It was therefore natural they should determine at last upon an only
duke, a duke invested with an authority over this prodigious multitude
of feudal lords and vassals who had now become strangers to their own
engagements; a duke who was to establish the military discipline, and to
put himself at the head of a nation unhappily practised in making war
against itself. This power was conferred on the mayors of the palace.
The original function of the mayors of the palace was the management of
the king's household. They had afterwards, in conjunction with other
officers, the political government of fiefs; and at length they obtained
the sole disposal of them. They had also the administration of
military affairs, and the command of the armies; employments necessarily
connected with the other two. In those days it was much more difficult
to raise than to command the armies; and who but the dispenser of
favours could have this authority? In this martial and independent
nation, it was prudent to invite rather than to compel; prudent to give
away or to promise the fiefs that should happen to be vacant by the
death of the possessor; prudent, in fine, to reward continually, and to
raise a jealousy with regard to preferences. It was therefore right that
the person who had the superintendence of the palace should also be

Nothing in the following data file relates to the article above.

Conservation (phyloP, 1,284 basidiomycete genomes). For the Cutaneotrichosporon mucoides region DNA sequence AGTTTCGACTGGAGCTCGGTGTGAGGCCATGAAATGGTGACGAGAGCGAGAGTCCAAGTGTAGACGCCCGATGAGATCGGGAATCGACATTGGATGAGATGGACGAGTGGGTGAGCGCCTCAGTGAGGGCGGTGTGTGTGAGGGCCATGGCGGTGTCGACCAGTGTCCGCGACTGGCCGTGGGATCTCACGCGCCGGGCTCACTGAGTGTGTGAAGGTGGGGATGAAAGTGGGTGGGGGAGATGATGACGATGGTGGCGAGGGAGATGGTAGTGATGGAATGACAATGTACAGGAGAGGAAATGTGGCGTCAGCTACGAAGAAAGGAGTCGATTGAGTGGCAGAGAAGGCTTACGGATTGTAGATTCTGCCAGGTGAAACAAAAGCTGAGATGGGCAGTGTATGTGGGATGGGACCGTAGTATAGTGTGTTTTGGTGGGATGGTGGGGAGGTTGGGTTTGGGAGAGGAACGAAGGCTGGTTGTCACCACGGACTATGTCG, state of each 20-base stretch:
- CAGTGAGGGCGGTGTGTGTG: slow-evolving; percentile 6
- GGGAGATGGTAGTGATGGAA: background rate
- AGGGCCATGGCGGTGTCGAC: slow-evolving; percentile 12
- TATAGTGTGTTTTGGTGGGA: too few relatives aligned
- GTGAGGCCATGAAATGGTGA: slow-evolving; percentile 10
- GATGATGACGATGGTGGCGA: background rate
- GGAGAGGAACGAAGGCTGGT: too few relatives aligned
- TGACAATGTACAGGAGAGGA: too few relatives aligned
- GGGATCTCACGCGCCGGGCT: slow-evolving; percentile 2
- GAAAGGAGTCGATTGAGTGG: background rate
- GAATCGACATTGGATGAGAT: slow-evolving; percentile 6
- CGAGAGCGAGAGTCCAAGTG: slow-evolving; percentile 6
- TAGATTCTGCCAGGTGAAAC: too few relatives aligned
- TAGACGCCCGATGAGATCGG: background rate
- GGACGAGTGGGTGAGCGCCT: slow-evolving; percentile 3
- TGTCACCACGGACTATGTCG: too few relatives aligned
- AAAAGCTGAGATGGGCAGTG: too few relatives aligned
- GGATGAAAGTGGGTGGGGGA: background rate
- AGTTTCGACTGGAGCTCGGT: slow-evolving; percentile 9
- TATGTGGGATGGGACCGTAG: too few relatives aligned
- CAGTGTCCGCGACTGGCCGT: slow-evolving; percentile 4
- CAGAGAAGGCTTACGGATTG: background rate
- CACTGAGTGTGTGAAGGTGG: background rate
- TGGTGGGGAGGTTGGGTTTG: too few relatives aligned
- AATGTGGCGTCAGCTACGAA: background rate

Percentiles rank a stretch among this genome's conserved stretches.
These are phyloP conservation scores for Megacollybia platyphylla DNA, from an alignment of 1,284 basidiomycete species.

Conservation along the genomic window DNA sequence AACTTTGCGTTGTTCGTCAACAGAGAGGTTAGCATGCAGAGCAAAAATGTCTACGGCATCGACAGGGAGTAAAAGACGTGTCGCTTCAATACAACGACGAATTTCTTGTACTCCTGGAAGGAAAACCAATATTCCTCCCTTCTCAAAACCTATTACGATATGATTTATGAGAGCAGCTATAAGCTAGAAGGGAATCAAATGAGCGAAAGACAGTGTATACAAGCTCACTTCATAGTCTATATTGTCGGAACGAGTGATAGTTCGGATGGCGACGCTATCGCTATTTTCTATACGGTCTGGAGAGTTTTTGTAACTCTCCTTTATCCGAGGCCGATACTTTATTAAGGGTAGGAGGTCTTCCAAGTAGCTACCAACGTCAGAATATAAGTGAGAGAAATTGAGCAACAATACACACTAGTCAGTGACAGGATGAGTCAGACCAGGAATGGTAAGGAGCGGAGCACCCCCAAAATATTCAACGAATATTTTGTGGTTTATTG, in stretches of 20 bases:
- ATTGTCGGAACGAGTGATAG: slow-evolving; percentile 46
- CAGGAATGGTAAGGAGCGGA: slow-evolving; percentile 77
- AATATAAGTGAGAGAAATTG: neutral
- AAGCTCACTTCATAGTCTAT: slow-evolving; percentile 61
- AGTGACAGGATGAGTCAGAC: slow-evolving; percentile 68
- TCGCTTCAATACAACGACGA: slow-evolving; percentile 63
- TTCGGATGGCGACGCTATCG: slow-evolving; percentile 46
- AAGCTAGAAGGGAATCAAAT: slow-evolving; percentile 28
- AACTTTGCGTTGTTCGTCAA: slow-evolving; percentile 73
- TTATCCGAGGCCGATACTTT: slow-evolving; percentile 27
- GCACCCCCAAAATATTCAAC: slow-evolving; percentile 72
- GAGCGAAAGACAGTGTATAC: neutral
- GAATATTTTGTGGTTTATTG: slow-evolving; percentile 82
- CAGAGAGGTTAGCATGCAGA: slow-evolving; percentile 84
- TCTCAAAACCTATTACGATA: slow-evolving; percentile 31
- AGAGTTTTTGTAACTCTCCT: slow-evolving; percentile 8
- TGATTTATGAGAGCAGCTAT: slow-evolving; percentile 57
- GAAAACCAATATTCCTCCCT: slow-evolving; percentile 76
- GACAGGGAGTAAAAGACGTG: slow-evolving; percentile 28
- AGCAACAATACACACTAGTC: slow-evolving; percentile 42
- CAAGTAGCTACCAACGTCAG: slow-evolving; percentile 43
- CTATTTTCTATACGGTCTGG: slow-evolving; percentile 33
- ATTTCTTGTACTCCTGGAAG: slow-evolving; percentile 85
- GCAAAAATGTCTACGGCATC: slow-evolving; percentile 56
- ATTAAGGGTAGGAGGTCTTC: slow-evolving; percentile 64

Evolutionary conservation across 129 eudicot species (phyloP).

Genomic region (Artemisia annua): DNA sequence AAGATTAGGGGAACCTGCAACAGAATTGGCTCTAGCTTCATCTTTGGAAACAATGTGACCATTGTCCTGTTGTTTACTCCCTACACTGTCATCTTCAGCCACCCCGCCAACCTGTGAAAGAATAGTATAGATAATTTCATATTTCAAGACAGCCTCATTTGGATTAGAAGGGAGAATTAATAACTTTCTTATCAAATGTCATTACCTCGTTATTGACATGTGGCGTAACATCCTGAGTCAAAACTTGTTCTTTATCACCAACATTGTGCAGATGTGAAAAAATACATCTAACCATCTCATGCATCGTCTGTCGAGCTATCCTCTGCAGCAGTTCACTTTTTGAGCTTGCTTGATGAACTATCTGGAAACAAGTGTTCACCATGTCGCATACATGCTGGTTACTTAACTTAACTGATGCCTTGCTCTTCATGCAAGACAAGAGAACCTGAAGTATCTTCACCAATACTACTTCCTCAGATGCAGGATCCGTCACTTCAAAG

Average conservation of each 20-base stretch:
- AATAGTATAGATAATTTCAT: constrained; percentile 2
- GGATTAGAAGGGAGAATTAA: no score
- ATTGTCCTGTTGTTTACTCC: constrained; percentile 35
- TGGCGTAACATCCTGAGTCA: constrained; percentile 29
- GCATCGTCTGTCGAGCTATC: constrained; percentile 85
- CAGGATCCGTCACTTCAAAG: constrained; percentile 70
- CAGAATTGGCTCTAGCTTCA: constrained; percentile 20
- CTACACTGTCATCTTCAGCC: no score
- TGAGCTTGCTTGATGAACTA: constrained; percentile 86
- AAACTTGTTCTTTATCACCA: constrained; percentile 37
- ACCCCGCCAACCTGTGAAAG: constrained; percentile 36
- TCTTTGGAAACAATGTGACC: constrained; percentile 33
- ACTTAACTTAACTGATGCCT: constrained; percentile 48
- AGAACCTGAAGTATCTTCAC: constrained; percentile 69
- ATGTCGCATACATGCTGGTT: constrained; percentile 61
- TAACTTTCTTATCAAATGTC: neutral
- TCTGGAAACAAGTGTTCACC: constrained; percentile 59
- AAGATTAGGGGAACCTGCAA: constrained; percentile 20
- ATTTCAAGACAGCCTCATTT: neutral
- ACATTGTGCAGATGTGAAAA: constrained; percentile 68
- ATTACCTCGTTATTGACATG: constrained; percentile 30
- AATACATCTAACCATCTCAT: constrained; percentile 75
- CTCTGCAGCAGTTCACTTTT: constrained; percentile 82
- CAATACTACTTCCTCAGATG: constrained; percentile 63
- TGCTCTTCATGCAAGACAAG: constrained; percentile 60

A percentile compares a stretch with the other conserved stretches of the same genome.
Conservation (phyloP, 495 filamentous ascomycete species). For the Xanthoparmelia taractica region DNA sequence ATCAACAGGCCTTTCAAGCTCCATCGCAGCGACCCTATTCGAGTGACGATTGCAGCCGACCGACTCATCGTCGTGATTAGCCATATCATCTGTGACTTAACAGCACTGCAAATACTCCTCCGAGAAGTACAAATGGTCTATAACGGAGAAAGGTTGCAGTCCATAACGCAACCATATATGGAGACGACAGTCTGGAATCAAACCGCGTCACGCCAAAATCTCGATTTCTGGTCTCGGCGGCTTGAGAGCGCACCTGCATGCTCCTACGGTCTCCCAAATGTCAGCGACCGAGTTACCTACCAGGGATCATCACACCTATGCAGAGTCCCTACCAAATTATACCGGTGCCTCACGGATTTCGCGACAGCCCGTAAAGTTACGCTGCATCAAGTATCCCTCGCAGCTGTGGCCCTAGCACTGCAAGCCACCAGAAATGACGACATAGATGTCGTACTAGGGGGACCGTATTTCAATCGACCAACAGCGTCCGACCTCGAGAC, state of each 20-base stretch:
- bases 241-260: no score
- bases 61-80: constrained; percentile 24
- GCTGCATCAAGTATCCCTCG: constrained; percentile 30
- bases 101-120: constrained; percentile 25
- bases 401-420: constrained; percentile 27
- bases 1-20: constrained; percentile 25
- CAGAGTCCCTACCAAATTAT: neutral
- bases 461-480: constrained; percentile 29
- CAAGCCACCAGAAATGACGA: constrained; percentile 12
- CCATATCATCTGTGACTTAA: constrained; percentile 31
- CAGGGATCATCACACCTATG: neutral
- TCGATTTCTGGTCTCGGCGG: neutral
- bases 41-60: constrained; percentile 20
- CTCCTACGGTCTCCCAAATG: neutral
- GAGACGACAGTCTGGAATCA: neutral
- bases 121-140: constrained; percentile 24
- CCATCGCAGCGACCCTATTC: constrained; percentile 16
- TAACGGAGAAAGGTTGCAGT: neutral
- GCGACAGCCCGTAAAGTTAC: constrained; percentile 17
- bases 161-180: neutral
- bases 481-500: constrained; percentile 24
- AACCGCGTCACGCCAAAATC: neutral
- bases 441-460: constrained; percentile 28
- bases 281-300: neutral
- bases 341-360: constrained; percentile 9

general of the army.
6. Second Epoch of the Humiliation of our Kings of the first Race. After
the execution of Brunehault, the mayors were administrators of the
kingdom under the sovereigns; and though they had the conduct of the
war, the kings were always at the head of the armies, while the mayor
and the nation fought under their command. But the victory of Duke Pepin
over Theodoric and his mayor completed the degradation of our
princes; and that which Charles Martel obtained over Chilperic and
his mayor Rainfroy confirmed it. Austrasia triumphed twice over
Neustria and Burgundy; and the mayoralty of Austrasia being annexed as
it were to the family of the Pepins, this mayoralty and family became
greatly superior to all the rest. The conquerors were then afraid lest
some person of credit should seize the king's person, in order to excite
disturbances. For this reason they kept them in the royal palace as in a
kind of prison, and once a year showed them to the people. There
they made ordinances, but these were such as were dictated by the